Biblical hope is not “I hope so” but a sure confidence in God that what He has promised He will deliver (Hebrews 11:1, 6). This hope did not come instantly or overnight for David and true spirituality does not come this way either. Training in spiritual matters takes time. Our human senses must be trained to discern good from evil, faith from fear and righteousness from unrighteousness (Hebrews 5:14). Only by keeping still and quiet in the lap of God as a weaned child and hanging on His every word will we learn that through faith and patience we will in due course inherit the promises (Hebrews 6:12). Out of this kind of personal relationship with the LORD will flow the gifts and calling of God that are irrevocable (Romans 11:29).

       As a believer in the Lord Jesus you are not defined by your gifts or talents or titles or credentials or even by your failures and successes in life. You are not even defined by your past sins that have so easily beset you, neither are you defined by the approval or disapproval of others. What defines you in life is that you are resting in the lap of the LORD, talking every matter over with Him whether big or small, knowing that in all things God will work them together for the good of all those who love Him, who are called according to His purposes (Romans 8:28).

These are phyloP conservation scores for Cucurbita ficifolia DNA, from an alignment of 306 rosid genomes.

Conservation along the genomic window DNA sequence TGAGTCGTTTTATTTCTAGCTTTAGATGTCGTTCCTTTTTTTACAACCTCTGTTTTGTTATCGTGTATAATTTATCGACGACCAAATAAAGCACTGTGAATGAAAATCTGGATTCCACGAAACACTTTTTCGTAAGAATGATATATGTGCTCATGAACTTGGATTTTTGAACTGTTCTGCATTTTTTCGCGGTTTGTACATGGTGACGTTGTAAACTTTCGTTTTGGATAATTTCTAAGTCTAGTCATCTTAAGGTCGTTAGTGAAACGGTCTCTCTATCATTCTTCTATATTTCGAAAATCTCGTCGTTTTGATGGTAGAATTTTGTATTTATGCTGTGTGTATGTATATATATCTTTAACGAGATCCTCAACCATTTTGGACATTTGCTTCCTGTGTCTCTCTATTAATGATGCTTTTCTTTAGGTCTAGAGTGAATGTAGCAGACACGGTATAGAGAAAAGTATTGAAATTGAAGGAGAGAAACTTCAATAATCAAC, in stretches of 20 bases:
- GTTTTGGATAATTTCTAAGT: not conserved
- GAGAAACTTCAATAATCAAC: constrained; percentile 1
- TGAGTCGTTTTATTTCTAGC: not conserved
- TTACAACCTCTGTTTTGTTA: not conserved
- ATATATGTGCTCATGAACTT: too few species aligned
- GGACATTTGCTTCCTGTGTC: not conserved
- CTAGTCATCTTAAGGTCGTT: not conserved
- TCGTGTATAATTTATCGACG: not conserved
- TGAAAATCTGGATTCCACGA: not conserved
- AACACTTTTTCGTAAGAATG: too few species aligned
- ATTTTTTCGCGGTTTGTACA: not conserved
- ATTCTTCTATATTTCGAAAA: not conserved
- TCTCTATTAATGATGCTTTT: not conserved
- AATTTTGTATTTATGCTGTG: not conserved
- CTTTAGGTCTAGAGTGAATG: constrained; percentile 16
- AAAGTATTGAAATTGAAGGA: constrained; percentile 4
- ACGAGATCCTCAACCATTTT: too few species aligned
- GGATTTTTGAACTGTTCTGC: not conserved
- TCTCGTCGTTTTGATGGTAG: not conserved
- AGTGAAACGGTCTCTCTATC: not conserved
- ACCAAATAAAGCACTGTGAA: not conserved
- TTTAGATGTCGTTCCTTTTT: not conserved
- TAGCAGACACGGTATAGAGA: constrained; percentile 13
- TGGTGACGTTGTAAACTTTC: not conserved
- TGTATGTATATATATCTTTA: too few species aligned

As we rest in Him and continually feed on His Word and place on His lap our surging emotions, fears, aspirations, anxieties, failures, successes or past sins, and continue to yield our bodily appetites and desires to Him, we will come to know His infinitely good, acceptable and perfect will for us in life (Romans 12:1-2). So then we are not defined by what we say or do or feel or by what others say about us but by the fact that we are accepted in the beloved Messiah our Lord Jesus (Ephesians 1:6).  We have the privilege of being like a weaned child at rest in its mother’s lap knowing and feeling secure in the knowledge that God still has everything under control and He does you know.

      Knowing the promises of God is a wonderful encouragement and added to this when we, by faith, rest in His lap and quieten our soul before Him the blessed Holy Spirit, the comforter Himself, will strengthen us as He constantly intercedes for us and with us and in place of us when words fail (Romans 8:26-27). What a wonderful sensitive, loving and divine friend we have in the blessed Holy Spirit who leads us into the Lord’s presence. Once again someone may ask you as a believer “Who are you?” According to this psalm of David our personal relationship with the Triune God defines who we really are in this fallen world and gives us the confidence to be always prepared to give an answer to everyone who asks us to give the reason for the hope that we have (1 Peter 3:15).